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76 percent of students say they plan to get meningitis vaccine

Would you get the meningitis vaccine?
Would you get the meningitis vaccine?

Out of a total of 259 students interviewed by The Daily Princetonian between Tuesday and Wednesday, 197, or 76 percent, said they plan to get a vaccine not yet licensed in the United States that will be offered by the University to combat a campus outbreak of type B meningitis.

Since March, six students and one visitor have been hospitalized with the disease. The University announced Monday it will be importing doses of Bexsero, a meningitis B vaccine, for the Princeton community. The University will cover the cost of the vaccine for all who receive it.


Currently, vaccines licensed in the U.S. only protect against meningococcal types A, C, Y and W-135, not B, the type that has appeared on campus. Discussions to import Bexsero, which is produced by Swiss pharmaceutical company Novartis, started over the summer.

The vaccine is currently licensed for use in the European Union and in Australia. The decision to import the vaccine, sponsored by the U.S. Centers for Disease Control and Prevention and approved by the Food & Drug Administration, has gained national attention in recent days.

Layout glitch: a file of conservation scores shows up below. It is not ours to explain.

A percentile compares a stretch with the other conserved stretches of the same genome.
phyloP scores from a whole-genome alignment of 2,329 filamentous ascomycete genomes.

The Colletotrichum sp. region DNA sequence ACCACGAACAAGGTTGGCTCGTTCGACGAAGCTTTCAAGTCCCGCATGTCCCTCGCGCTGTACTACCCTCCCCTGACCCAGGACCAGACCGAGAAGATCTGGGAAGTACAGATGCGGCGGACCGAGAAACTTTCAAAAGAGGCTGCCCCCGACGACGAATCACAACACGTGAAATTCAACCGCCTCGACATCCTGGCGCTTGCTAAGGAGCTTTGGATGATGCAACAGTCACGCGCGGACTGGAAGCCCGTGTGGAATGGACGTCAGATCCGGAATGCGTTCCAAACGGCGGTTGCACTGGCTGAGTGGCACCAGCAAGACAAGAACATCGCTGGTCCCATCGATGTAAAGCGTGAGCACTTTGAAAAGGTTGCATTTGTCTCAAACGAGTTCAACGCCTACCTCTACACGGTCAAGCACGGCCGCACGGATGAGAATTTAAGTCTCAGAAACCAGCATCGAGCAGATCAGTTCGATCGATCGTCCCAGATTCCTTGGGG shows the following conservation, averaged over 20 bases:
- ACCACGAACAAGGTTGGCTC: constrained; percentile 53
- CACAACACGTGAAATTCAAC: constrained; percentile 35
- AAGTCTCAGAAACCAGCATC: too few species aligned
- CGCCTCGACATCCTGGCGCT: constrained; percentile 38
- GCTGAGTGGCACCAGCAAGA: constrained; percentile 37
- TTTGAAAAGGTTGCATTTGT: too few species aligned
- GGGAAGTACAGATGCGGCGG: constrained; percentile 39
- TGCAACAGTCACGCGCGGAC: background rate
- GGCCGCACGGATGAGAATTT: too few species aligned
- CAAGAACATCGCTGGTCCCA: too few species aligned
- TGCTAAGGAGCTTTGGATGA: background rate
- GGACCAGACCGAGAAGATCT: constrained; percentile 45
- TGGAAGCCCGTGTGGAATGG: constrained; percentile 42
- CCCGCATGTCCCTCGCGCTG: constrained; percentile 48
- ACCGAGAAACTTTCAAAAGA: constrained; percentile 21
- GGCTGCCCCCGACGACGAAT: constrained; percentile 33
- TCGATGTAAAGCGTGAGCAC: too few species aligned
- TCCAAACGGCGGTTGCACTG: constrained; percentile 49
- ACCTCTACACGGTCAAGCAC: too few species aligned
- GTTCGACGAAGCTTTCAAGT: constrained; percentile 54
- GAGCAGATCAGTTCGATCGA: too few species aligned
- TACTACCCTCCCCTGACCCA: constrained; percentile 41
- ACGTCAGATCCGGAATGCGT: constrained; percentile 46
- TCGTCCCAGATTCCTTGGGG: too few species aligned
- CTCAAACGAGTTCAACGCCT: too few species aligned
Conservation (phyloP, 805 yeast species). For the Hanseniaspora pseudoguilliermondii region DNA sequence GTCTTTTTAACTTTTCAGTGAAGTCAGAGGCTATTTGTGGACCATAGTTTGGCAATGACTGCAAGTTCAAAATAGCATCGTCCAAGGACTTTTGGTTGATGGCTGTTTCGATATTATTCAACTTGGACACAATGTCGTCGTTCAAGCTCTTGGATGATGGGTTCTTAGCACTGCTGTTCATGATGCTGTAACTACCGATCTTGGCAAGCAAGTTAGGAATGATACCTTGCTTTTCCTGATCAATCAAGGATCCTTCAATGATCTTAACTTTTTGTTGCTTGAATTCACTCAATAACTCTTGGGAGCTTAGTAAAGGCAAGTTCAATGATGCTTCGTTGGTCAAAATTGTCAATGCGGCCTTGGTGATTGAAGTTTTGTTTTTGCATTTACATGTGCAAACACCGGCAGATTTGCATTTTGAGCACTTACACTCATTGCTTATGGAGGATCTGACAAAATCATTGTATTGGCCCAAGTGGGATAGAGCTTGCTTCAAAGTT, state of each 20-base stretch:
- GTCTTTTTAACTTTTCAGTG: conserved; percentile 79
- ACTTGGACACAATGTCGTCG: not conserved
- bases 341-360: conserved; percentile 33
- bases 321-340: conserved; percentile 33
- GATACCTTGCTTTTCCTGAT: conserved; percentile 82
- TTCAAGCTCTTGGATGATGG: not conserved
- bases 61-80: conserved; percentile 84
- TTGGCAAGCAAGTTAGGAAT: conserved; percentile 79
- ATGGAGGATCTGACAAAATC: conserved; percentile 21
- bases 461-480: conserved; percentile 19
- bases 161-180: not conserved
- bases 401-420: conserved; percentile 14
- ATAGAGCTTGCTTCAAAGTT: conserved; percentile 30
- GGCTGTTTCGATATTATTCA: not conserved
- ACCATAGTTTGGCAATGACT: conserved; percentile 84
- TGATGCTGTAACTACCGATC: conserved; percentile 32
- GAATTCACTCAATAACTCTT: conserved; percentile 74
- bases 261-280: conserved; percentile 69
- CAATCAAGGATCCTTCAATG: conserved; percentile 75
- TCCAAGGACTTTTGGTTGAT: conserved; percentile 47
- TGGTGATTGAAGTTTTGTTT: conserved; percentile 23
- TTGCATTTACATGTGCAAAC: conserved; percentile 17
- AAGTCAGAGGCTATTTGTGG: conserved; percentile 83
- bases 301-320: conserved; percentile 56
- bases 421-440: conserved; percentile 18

Thirty-six students, or 14 percent of those interviewed by the ‘Prince’, said they did not plan to get vaccinated and 26, or 10 percent, said they were not sure.

The 259 students were interviewed in Firestone Plaza, Frist Campus Center, Friend Center, Fine Hall, Jadwin Hall and the Graduate College.

The vaccine will be offered to undergraduates, graduate students living in dormitory rooms and community members whose pre-existing medical conditions may predispose them to the disease.

Currently, New Jersey state law requires all college students living in dorms to receive a licensed meningococcal vaccine, although a religious exemption can be made. Last year, only four undergraduates out of a student body of about 5,000 claimed that religious exemption.